Tuesday, March 11, 2008
Might as well put this one down before it fades away ...
The players in stick peg all had sharpened rods about two feet long, usually old boom or mop handles. There was no limit to the number of players, but generally, three or four were the norm, and you only needed two.
How it worked was, one player lost the draw and went first. He threw his stick point down, hard, and tried to stick it as close to straight up as possible, to forestall the intent of the second player.
The goal of the second player was twofold: He tried to hit the first player's stick hard enough with his thrown stick to knock it down, while at the same time, making sure his dug into the ground deep enough to stay upright. If he didn't do both, it was the third player's turn.
If the second guy did unearth the first guy's stick and managed to stick his up, too -- not too hard in St. Augustine grass and damp alluvial soil, with a little practice -- he he got to pick up the first guy's stick and hammer it like a baseball player trying to knock one out of the part.
The first guy hauled ass to retrieve his batted-away stick. If he got to it and managed to stick it up in the ground before the hitter could stick his pointy stick up three times, he stayed in the game. If not, he was out.
If it stuck up after the flight on its own, he got a free pass.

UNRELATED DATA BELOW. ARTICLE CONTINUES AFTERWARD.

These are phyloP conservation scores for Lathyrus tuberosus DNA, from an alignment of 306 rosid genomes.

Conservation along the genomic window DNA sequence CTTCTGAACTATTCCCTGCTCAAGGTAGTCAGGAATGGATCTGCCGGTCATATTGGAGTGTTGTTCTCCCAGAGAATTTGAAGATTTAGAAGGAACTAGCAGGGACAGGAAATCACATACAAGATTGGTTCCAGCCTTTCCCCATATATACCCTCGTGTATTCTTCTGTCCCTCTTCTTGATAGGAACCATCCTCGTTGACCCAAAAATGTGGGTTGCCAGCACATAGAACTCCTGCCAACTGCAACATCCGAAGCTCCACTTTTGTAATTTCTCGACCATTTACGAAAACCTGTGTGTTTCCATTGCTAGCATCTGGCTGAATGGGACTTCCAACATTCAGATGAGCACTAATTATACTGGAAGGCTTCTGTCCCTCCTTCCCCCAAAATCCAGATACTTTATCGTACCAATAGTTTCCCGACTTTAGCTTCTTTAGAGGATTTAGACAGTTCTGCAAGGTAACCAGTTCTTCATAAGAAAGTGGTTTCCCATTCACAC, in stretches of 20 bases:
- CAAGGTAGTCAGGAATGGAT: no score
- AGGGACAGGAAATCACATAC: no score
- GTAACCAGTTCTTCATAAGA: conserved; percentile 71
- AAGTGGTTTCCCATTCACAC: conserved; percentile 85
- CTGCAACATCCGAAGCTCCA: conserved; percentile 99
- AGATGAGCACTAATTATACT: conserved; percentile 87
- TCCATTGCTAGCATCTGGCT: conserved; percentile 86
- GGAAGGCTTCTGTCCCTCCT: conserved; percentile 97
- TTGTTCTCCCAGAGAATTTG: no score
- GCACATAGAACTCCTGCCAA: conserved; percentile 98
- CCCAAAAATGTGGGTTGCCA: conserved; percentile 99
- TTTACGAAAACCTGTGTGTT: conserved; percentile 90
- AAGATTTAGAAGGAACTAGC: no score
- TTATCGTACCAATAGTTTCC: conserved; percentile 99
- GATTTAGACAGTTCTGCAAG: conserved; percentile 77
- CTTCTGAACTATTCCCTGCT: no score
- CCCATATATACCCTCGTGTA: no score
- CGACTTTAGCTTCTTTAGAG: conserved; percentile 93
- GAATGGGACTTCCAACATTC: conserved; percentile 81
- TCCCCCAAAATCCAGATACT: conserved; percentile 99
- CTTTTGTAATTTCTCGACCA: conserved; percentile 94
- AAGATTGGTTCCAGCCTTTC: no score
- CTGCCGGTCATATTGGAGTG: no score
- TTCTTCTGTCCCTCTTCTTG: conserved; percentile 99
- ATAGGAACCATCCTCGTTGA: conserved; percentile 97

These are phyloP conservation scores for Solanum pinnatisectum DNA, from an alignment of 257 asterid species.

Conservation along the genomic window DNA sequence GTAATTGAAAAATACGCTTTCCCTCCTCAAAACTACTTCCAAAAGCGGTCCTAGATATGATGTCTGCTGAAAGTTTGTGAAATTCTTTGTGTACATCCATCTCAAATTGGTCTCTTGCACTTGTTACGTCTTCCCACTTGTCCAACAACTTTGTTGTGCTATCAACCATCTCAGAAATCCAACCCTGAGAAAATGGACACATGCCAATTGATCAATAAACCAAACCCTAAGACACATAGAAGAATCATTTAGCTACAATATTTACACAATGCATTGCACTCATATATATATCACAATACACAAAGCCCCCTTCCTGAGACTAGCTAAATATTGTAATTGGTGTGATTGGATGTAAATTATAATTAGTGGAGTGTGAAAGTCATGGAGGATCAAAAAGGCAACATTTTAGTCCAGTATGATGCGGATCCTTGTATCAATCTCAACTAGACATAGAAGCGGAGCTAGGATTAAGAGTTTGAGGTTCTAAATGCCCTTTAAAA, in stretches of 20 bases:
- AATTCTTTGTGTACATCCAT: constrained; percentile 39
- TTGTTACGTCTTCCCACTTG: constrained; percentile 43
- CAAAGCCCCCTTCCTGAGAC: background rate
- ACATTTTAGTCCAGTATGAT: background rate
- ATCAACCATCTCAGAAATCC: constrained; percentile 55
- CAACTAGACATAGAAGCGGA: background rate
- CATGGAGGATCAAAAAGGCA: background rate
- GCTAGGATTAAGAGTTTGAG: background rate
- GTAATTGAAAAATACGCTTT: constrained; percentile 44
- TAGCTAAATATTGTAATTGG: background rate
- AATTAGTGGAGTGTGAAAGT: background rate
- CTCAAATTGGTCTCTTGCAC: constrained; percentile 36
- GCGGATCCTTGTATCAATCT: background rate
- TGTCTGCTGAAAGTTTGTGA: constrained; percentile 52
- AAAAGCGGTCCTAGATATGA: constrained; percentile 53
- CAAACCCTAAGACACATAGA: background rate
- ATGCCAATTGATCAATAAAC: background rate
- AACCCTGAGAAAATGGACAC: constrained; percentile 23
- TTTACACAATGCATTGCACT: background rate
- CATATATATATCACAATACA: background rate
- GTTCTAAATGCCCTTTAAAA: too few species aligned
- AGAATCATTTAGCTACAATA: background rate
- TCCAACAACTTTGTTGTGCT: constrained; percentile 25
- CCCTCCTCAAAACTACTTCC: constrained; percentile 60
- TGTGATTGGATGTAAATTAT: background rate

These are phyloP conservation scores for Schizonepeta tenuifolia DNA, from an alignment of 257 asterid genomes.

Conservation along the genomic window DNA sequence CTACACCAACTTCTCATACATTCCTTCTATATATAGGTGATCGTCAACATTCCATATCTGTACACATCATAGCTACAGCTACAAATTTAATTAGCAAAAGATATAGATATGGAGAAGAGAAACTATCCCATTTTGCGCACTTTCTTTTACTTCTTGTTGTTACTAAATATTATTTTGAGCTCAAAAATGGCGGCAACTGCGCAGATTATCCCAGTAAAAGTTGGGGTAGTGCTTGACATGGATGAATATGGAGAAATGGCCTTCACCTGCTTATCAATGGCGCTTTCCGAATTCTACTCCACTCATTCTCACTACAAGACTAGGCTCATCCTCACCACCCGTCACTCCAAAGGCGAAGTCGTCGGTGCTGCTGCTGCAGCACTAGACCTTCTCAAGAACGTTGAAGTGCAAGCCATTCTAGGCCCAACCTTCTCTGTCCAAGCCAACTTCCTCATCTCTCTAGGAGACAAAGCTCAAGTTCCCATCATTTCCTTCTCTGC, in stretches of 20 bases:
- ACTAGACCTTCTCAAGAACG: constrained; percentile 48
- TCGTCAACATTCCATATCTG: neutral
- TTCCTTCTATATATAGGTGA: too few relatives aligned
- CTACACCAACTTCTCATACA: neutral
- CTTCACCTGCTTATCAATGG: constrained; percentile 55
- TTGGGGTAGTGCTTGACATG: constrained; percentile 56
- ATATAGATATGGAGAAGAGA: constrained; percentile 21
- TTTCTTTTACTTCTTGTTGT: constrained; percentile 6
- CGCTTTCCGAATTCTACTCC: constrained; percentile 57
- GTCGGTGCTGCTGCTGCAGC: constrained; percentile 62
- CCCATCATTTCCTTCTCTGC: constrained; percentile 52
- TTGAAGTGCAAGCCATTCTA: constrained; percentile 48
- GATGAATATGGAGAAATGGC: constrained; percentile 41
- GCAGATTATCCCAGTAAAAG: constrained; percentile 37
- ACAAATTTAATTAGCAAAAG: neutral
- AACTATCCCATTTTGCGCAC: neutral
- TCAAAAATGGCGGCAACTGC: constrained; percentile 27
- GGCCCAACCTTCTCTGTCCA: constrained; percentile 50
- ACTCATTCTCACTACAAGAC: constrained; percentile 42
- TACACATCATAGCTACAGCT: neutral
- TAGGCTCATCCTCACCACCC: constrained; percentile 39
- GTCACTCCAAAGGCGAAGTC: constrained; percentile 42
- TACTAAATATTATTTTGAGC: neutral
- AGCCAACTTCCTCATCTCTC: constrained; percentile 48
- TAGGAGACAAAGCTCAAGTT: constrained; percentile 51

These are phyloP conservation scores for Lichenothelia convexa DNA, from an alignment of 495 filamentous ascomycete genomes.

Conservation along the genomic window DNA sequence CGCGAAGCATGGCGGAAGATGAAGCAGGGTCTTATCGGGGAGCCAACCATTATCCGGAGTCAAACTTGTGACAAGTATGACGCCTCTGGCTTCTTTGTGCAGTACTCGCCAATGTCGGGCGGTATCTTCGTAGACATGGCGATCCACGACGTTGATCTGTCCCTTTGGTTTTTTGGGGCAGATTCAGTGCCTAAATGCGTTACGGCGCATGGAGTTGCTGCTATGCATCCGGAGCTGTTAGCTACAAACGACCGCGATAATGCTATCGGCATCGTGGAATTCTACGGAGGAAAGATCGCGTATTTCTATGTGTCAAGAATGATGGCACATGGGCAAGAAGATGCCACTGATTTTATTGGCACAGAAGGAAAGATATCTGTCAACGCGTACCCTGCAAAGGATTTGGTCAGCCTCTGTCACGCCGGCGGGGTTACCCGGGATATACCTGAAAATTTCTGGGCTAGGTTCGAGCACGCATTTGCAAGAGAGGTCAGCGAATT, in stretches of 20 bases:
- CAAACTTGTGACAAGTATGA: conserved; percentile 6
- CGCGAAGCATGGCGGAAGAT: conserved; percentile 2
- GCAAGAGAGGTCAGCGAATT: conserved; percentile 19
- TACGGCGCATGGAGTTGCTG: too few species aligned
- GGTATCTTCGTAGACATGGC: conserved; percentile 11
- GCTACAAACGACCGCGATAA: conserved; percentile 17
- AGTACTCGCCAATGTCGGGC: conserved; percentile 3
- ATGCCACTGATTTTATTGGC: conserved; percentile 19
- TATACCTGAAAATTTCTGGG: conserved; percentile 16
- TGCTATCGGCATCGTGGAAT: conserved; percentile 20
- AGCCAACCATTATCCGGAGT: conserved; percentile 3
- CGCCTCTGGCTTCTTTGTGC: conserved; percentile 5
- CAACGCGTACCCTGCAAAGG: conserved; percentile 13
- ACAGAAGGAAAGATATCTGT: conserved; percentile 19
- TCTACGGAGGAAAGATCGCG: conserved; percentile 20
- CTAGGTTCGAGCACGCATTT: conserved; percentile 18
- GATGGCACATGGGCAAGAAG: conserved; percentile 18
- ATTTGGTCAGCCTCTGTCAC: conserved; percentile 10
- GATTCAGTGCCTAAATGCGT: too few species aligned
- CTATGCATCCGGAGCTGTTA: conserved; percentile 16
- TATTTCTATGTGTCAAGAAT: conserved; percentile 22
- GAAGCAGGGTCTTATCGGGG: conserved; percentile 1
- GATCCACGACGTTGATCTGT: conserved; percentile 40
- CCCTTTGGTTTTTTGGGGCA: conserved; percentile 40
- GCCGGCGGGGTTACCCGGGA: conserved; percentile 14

If both sticks fell over, the third player got his choice of which one to throw at, and all he had to do was tap one that was down and stick his own up, whereupon he got to bat the stick out for the three-versus-one count.
A good and lucky throw, you could knock down two or three sticks, whack 'em all, and get three guys out at once, if you were fast enough.
It was a good game to learn angles -- how to cut the line to knock the other guy's stick down, plus you got to do some sprinting. And aerate the lawn, of course. Not that it was necessary down in the fetid and fecund south. If you went off and forgot your stick was stuck up, it would sprout leaves and roots in a couple days ...
This game was similar to tops, which were of wood, with a steel point. These were thrown, spun, and attacked the same way, with the goal of knocking an opponent's already spinning top out of a chalked ring with your own. If you did, you got to keep the top. If not, he got a shot at yours. Like marbles, it was a gambling game, and mostly, we played for keeps.